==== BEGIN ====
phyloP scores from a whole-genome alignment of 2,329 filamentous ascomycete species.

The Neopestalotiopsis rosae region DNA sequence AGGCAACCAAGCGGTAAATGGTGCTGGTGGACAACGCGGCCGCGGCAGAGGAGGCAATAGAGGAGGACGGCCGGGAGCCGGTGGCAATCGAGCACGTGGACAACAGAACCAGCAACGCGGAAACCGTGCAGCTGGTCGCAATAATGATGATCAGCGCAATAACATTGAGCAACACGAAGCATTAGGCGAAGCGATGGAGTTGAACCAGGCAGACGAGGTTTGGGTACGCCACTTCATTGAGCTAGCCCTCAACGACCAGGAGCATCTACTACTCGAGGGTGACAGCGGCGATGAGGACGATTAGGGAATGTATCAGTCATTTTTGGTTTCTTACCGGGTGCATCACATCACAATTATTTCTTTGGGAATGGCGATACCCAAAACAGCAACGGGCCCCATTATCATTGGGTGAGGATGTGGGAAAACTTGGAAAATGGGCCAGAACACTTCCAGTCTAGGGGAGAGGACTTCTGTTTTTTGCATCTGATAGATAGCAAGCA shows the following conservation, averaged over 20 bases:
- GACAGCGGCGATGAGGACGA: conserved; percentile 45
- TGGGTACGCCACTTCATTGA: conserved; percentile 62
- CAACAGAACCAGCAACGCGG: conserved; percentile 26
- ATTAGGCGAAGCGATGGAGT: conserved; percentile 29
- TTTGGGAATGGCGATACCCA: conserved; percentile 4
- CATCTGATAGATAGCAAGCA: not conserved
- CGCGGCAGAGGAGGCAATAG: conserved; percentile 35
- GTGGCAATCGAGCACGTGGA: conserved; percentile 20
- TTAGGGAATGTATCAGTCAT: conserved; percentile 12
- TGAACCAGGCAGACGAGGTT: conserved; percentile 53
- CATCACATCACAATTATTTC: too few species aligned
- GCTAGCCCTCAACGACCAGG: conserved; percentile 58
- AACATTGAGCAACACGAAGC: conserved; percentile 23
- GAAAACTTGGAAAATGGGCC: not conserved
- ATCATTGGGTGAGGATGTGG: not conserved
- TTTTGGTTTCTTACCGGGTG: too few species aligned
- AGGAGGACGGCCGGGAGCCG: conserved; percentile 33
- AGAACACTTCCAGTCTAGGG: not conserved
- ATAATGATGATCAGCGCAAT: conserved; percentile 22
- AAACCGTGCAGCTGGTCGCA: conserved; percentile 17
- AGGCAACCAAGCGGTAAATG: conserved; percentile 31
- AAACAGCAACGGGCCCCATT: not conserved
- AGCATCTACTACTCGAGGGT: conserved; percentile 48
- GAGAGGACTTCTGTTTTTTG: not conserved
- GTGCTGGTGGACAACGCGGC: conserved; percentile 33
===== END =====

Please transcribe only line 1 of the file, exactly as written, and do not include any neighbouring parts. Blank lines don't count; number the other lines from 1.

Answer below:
phyloP scores from a whole-genome alignment of 2,329 filamentous ascomycete species.